Are you starting any new projects?

Three years ago I inherited my mother’s house in my old hometown, St. Petersburg, Florida, and my wife and I have been spending more of our time down there. I’m m reacquainting myself with the local landscape, which is quite different from New York. It’s very flat, and the woods and parks are filled with oak, pine and palmettos, and an amazing variety of wildlife, including some of the best birding sites in the world. There are marshlands, lakes and rivers, Tampa Bay and the Gulf of Mexico, all of which is beginning to turn my interest toward landscape photography again.

One of the challenges down there is how to create a photographic vision that isn’t an imitation of Clyde Butcher, a marvelous black & white landscape photographer who has been called the Ansel Adams of Florida. For far, I’m finding that a lot of my attention has been drawn to graphic details of dead palmetto fronds rendered in black and white. I’m curious to see what develops from in the future.

What camera equipment are you using now?

Over the past couple of years I been simplifying my photographic equipment, often using a Sony a6000 or a6300 interchangeable lens mirror-less camera with a wrist-strap, which is much smaller and lighter than my Nikon DSLRs, and a small MeFoto travel tripod.

I find that I’m much more likely to carry a small camera with me at all times when it can be tossed so easily into a small bag, than have to commit to the weight and
size of the larger cameras. This was certainly true in Japan where it would have been very difficult and burdensome to carry around a DSLR. Many of the photos I brought back would never been taken without the convenience of the small camera. In fact, almost all of my entries for the last few DRPP print competitions have been taken with the small Sony camera.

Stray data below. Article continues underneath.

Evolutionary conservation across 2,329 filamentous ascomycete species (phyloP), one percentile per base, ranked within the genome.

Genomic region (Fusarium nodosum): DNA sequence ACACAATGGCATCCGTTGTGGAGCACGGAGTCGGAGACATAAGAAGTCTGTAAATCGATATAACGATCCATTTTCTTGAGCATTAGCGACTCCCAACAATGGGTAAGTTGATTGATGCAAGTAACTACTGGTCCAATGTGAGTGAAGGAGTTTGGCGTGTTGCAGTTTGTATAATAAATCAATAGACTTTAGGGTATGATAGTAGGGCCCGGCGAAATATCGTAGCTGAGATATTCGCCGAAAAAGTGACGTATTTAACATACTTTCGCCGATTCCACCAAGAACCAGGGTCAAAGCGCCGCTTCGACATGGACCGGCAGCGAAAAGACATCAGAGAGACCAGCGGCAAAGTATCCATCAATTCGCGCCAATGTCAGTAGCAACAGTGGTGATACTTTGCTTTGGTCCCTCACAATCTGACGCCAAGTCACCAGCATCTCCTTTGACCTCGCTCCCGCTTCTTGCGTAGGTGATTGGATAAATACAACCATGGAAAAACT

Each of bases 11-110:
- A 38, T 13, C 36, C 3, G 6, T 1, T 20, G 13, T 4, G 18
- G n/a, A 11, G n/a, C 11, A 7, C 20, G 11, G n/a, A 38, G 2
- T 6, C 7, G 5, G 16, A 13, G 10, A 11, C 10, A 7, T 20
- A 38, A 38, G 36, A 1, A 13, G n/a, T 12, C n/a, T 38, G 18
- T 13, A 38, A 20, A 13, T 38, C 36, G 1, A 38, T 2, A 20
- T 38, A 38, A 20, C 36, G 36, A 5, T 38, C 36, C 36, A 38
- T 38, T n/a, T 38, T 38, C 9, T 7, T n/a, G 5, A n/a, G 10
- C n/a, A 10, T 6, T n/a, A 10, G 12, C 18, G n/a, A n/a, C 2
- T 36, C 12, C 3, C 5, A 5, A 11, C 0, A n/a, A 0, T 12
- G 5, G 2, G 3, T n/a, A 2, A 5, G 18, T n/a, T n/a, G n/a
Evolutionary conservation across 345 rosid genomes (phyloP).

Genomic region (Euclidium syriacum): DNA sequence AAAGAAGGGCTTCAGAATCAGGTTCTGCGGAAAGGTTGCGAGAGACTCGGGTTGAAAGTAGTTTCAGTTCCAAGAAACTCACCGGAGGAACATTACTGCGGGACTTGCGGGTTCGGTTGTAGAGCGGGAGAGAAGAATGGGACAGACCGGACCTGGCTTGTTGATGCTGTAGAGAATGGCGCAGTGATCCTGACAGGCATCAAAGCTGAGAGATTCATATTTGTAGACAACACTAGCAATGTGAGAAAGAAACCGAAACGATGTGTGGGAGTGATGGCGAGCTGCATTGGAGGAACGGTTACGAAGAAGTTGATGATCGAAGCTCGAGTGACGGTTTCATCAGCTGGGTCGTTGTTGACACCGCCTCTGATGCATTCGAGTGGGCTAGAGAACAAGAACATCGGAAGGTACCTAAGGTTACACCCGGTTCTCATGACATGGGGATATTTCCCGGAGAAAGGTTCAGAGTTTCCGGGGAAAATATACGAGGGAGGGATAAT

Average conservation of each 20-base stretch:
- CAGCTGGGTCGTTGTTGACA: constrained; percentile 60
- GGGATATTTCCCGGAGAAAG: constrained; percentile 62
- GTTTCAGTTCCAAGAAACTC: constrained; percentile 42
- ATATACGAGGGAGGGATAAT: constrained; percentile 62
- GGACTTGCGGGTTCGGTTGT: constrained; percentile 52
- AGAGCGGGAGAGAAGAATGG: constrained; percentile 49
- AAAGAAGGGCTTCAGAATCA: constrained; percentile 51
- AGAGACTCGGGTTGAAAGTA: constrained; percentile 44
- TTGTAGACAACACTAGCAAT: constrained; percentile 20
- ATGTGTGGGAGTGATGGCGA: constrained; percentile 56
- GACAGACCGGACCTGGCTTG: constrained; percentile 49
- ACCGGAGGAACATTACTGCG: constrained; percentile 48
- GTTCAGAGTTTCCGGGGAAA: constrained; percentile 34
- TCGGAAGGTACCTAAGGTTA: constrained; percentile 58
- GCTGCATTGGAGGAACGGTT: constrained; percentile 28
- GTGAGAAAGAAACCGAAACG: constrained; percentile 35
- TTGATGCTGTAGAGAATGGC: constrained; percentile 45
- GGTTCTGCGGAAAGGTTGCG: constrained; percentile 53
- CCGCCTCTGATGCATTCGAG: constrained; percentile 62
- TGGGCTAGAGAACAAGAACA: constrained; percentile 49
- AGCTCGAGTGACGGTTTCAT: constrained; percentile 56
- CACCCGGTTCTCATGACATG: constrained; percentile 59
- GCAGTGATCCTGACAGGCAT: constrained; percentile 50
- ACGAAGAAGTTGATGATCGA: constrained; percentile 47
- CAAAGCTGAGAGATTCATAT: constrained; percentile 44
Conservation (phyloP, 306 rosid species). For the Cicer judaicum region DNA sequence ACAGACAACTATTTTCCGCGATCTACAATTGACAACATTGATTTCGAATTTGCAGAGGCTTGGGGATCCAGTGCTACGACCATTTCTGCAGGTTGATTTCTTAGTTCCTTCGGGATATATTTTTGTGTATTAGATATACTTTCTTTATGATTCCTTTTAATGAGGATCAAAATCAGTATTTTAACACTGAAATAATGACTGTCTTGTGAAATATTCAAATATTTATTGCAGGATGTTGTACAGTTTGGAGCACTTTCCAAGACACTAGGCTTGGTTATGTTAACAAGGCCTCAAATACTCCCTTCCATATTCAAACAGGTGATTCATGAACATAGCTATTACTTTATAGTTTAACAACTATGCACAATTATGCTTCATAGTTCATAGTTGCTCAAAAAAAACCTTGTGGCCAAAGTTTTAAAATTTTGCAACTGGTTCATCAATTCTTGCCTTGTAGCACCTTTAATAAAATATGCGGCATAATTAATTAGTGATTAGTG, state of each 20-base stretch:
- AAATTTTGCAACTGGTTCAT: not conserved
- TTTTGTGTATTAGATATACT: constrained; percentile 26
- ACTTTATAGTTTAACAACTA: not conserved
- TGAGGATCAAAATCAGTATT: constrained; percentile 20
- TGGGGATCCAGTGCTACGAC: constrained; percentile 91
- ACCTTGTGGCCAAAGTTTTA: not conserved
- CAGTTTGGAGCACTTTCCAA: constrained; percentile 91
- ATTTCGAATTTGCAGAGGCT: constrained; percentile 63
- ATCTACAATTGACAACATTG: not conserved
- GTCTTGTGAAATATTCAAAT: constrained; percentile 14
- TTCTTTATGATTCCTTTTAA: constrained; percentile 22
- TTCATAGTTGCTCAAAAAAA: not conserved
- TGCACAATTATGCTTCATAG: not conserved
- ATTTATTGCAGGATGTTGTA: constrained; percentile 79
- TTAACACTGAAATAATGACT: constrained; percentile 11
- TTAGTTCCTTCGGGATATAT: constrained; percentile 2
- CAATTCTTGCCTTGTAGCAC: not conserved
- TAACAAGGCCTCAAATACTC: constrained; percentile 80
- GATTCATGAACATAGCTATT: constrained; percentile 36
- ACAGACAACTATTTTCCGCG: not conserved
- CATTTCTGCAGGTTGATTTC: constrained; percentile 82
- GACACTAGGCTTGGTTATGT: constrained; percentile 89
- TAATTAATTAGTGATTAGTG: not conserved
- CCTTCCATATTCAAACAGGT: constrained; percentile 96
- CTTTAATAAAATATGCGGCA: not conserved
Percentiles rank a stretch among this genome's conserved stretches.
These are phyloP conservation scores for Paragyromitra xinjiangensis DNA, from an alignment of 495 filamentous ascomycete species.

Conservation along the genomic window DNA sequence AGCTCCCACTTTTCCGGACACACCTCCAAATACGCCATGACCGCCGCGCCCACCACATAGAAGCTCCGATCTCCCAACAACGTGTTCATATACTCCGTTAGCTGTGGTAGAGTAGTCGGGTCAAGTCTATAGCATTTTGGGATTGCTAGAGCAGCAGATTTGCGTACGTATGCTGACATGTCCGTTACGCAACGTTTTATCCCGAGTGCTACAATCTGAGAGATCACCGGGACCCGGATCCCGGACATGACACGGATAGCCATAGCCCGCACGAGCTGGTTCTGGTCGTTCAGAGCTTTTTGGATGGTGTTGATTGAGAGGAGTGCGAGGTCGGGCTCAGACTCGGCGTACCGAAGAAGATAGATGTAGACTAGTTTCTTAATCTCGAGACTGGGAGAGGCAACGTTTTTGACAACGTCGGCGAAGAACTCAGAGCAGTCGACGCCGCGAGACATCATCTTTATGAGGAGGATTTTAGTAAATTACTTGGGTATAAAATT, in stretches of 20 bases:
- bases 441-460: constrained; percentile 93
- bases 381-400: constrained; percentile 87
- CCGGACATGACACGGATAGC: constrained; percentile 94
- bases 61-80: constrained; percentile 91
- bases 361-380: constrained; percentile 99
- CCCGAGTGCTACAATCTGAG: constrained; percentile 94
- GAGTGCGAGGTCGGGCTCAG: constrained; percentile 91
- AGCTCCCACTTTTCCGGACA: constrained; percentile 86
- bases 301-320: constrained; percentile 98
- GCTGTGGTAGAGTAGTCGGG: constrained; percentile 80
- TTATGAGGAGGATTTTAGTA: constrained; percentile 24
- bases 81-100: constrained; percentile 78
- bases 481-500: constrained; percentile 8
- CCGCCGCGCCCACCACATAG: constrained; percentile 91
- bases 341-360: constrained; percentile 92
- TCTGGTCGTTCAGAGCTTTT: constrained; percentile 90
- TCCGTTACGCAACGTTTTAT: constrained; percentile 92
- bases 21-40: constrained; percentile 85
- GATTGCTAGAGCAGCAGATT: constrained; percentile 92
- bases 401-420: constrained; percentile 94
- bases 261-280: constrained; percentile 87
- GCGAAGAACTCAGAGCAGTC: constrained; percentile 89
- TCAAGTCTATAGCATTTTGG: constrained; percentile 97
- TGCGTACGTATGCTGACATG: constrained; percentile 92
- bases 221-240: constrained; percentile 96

Do you use a studio for some of your work?

Yes, I do. More and more, my larger DSLRs are being reserved for still-life studio work, and photographing dancers using large strobe lights, situations where the extra weight and size don’t matter as much as getting that little extra bit of sharpness and resolution.

This is certainly true for the macro work I’ve been doing with focus stacking. Last summer I took a weekend workshop in still-life light painting with Harold Ross, which opened a whole new world of lighting techniques to me. Now I have another set of potential projects that will put me back in the studio with the larger DSLR cameras and a heavy, rock-steady tripod. So the circle turns again, and that’s what’s exciting to me about photography. There are always new horizons, new ideas, new visions ahead.